Throughout our conversation about his career, Guy explains his frustration with the media without prompting. But he doesn’t just talk about it; he is making a stand against it in his comedy and doing his best to support New Zealanders against harsh, unwelcome publicity.

“Another thing I really want to talk about is New Zealand media being terrible. I have a segment where I play the videos that I found of media coverage of the TPPA protesters. What [the TV channels] did is they went out and made the protesters look stupid. After the TPPA protests, the main angle in the media was, ‘Hahaha, isn’t it funny that the protesters don’t know why they are protesting?’ which I thought was really annoying.”

“I think there is a real problem now with the age of the internet and the death of traditional journalism.”

“We’re heading towards quite a tricky time where misinformation gets through and people are allowed to say things that aren’t fact like they are fact – like say opinions as facts.

The coverage of the TPPA really irritated me because all the traditional media took the side of the government and were against the protesters. I thought that was really weird because in New Zealand I thought we were always proud of protesting.

And in reality, the reason [the protesters] knew nothing about the TPPA is because it’s intentionally misleading and it was negotiated in secrecy. It’s like 6000 pages long so no one knows much about it. I don’t think the politicians who signed it know much about it.”

“So I like to expose the hypocrisy in those stories they did and also I do my own story. In this show, I show a video – I did the exact same thing [the media] did but instead of making the protesters look stupid I made the politicians look stupid.”

“I went out to Auckland Airport and filmed myself queuing, quizzing the politicians about the TPPA and they knew nothing about it, and that’s quite funny.”

Guy has done a lot of travelling during his years working as a comedian and even when he goes on holiday, he likes to go to places where he can still watch comedy. In saying that, he can’t help but compare the scenes to New Zealand. Furthermore, he may be taking a stand against the media here but he says the fight is not as hard-going as it could be overseas.

“Watching shows in Los Angeles made me realise that the New Zealand comedy scene is actually very good. That’s the thing about travelling overseas – even in Australia – however bad we think our media is, it’s not nearly as bad as [overseas]. Australia’s good media is way better than our good media, but their bad media is way, way worse. They have a real strong tabloid culture there.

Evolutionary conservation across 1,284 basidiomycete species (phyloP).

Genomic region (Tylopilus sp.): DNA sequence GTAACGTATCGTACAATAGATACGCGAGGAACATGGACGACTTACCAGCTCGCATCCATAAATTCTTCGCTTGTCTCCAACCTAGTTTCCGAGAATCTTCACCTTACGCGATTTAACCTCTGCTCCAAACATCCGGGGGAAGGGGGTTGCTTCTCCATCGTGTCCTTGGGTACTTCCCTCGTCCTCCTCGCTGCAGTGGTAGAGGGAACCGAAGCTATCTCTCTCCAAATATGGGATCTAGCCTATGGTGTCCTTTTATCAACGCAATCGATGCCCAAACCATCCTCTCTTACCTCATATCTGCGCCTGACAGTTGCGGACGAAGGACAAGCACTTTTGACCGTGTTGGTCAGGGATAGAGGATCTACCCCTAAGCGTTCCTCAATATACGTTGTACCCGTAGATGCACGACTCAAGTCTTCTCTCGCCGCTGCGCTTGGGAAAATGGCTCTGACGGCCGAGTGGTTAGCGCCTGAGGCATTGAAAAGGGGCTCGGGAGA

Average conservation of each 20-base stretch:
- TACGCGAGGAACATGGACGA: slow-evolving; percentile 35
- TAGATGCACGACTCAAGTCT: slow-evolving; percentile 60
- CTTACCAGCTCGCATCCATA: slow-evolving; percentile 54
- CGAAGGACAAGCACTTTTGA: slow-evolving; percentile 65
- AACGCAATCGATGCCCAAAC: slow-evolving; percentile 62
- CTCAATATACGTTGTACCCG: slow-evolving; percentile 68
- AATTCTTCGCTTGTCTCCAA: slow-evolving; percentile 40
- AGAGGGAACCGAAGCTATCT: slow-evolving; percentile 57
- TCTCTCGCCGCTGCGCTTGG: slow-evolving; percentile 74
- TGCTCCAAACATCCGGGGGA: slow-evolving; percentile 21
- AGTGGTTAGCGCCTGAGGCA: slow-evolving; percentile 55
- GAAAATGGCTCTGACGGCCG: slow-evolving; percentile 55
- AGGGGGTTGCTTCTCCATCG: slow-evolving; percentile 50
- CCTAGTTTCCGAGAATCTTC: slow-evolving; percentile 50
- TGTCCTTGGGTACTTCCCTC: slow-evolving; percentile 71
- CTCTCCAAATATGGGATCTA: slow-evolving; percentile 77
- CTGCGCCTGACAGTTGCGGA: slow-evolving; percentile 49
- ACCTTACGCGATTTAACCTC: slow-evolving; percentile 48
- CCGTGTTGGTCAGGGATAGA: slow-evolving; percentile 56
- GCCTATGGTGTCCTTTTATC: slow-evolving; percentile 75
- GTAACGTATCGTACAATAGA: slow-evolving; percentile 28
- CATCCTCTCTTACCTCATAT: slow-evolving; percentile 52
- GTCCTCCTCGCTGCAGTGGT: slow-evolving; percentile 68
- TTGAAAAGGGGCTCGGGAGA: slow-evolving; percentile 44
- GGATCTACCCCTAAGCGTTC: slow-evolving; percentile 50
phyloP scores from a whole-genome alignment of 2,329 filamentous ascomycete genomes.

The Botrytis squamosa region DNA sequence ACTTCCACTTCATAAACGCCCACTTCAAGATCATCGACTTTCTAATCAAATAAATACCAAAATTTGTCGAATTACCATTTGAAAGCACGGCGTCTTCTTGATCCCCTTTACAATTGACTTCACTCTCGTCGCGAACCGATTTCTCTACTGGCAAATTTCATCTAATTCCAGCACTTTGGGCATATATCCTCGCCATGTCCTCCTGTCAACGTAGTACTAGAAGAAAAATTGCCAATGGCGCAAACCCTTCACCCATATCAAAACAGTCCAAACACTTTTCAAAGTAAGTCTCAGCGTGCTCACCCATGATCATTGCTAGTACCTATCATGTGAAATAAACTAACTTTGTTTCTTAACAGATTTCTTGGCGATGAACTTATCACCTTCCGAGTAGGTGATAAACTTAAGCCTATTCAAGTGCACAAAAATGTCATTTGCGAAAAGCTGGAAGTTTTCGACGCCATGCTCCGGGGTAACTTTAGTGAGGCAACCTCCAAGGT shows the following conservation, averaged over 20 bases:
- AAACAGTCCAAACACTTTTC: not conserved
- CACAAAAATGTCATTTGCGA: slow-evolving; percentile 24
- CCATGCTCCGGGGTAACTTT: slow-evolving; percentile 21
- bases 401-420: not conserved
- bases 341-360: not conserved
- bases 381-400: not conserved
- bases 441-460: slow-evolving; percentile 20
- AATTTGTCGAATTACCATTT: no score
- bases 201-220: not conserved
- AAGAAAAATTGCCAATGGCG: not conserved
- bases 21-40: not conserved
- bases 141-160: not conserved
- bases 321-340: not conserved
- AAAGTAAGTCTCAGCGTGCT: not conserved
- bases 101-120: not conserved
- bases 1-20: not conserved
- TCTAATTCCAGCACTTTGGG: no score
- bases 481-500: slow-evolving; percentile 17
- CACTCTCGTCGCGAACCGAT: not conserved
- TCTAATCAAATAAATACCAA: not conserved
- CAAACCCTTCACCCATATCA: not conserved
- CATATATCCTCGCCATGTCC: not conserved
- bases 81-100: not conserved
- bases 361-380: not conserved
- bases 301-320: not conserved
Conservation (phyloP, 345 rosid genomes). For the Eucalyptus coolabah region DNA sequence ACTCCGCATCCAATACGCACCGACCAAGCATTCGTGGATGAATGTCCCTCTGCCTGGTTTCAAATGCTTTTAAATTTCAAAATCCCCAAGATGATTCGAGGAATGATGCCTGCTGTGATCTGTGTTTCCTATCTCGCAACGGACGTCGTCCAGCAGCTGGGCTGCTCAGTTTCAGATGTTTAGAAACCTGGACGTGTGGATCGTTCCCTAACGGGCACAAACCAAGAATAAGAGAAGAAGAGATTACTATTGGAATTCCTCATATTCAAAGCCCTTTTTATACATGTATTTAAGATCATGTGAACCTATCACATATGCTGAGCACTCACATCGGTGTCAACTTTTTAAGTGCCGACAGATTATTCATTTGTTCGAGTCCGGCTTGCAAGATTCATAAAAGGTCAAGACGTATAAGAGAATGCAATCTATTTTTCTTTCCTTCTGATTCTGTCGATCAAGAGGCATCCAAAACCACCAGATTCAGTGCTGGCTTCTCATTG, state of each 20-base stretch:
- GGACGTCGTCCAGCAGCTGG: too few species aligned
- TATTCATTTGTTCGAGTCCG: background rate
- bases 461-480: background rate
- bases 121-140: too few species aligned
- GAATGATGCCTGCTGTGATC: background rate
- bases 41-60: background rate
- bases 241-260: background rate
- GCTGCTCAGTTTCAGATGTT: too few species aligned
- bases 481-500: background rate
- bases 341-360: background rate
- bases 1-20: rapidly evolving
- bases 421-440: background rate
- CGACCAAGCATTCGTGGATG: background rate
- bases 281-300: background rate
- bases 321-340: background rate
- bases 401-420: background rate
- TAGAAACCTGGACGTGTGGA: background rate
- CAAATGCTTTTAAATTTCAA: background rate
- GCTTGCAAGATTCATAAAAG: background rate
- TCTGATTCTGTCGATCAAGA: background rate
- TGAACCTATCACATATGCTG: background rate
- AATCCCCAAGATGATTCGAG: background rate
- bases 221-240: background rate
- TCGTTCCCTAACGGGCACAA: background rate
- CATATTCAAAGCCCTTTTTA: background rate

And in our comedy scene we’re lucky as well. Our best comedians are good but… we may not have as many really great comedians but we’ve got a lot less really terrible ones. There are a lot of really sexist or racist comedians [in the countries I’ve visited] and we don’t have that in New Zealand, we’re very lucky.

Just going to America, nice, normal comedians also seem very sexist without even trying to be. Just going to The Comedy Store in Los Angeles, some male comedians just always talk about ‘bitches’.

It’s weird to hear that because in New Zealand it seems you’d get a very bad response if you did that but in America it’s like their culture is just generally a little bit more backwards.”

“There are a lot of places in comedy clubs [overseas] where it’s all great but in the mainstream in America and Australia it’s just not that great.”

I felt really lucky to be able to listen to Guy’s opinions on so many important topics over dinner. I think it’s unfortunate that we only get to see a certain side of celebrities through the media. Of course, Guy is the person we see on TV; he’s funny, honest, and can be bitingly sardonic (in the best way possible).

However, during our chat and the drive (after he offered to give me a ride home) I saw a different side to him. Just as honest, just as passionate, but about different things than I was initially expecting. He asked about me; my interests, work life, and my thoughts about being a comedian.

Moreover, discussing his passion for basketball, his drive to be solely a stand up comic, and his warmth towards me and genuine interest in the website proved for a really eye-opening, enjoyable night.

Also, I totally fangirled that Guy Williams drove me home and I snapchatted everyone.


Stand Up: See Guy William’s NZ tour ticket details here.
TV: Jono and Ben, TV3 7:30pm on Fridays.
Radio: Guy, Sharyn & Clint on The Edge from 3pm – 7pm on weekdays and 2pm – 5pm on Saturdays.

In Talking Comedy – Guy Williams: Part 1 he discusses his career and writing comedy.

About The Author

Marika Jackson

Comedian and full time optimist, Marika spends most of her time laughing. Especially when it's not appropriate.

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3 Responses

  1. Ian

    I have to agree about the lack of really bad material amongst kiwi comics. A lot of this I think comes down to the fact that it isn’t found acceptable (by audiences and others in the industry) right from the bottom level so that sort of material and/or comic gets weeded out early on. Because kiwi audiences do not react well to blatantly unfunny racist and sexist material bookers steer away from booking that sort of act (both paid gigs and open mic spots)


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